A large blast in the Lebanese capital, Beirut, has killed at least 100 people and injured more than 4000 others, BBC reports quoting the health minister.
It is not yet clear what caused the explosion. Videos show smoke billowing from a fire before the blast, which is followed by a mushroom cloud.
Hospitals are said to be overwhelmed and many buildings have been destroyed.
Lebanon's internal security chief said the blast happened in an area housing highly explosive materials.
A BBC journalist at the scene reported dead bodies and severe damage, enough to put the port of Beirut out of action.
The explosion comes at a sensitive time for Lebanon, with an economic crisis reigniting old divisions. Tensions are also high ahead of Friday's verdict in a trial over the killing of ex-Prime Minister Rafik Hariri in 2005.
Officials are pointing to an accident rather than a deliberate act as a possible cause.
The interior minister said first reports suggested what he called explosive material stored at the port had blown up.
Prime Minister Hassan Diab called it a catastrophe and said those responsible must be held to account.
He spoke of a "dangerous warehouse" which had been there since 2014, but said he would not pre-empt the investigation.
Local media showed people trapped beneath rubble. A witness described the first explosion as deafening, and video footage showed wrecked cars and blast-damaged buildings.
"All the buildings around here have collapsed. I'm walking through glass and debris everywhere, in the dark," one witness near the port told AFP news agency.
The blast was heard 240km (150 miles) away on the island of Cyprus in the eastern Mediterranean.
President Michel Aoun called for an emergency meeting of the Supreme Defence Council, the presidency said on Twitter. Wednesday has been declared a day of mourning.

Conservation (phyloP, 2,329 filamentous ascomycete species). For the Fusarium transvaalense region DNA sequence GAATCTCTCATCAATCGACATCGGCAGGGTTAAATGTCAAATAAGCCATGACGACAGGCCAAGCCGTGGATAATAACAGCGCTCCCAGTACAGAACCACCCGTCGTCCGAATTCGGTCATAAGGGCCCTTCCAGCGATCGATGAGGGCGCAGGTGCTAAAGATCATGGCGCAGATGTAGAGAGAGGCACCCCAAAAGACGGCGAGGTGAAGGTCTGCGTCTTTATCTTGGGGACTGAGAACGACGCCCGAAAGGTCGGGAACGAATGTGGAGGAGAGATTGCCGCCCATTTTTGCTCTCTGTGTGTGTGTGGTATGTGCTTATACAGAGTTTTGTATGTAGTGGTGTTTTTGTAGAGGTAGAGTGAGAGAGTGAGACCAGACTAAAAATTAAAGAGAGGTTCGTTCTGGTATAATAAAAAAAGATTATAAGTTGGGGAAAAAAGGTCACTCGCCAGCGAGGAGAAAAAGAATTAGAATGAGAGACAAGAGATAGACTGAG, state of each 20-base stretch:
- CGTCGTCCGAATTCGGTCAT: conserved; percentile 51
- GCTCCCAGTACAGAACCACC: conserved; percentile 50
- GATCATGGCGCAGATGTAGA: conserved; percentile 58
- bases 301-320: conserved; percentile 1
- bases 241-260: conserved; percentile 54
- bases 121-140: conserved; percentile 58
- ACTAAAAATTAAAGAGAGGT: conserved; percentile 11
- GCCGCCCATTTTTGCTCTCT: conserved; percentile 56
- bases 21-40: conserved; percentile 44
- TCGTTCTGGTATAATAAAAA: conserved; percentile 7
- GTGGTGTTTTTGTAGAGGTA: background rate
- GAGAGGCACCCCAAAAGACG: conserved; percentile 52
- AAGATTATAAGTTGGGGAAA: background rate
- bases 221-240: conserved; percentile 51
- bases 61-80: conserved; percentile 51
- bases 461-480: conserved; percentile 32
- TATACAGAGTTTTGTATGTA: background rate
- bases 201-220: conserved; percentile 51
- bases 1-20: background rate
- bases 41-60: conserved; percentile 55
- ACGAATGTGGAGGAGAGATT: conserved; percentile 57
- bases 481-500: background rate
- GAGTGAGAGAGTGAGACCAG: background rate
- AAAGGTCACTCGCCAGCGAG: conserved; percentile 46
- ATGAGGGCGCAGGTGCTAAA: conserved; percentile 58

UK Prime Minister Boris Johnson tweeted: "The pictures and videos from Beirut tonight are shocking. All of my thoughts and prayers are with those caught up in this terrible incident.
"The UK is ready to provide support in any way we can, including to those British nationals affected."
Hadi Nasrallah, an eyewitness, told BBC, “I saw the fire, but I didn't yet know there was going to be an explosion. We went inside. Suddenly I lost my hearing because apparently I was too close. I lost my hearing for a few seconds, I knew something was wrong.
And then suddenly the glass just shattered all over the car, the cars around us, the shops, the stores, the buildings. Just glass was going down from all over the building.
Literally all over Beirut, people were calling each other from different areas kilometres away and they were experiencing the same thing: broken glass, buildings shaking, a loud explosion.
Actually we were shocked because usually when it happens, just one area will experience those happenings after an explosion, but this time it was all of Beirut, even areas outside of Beirut.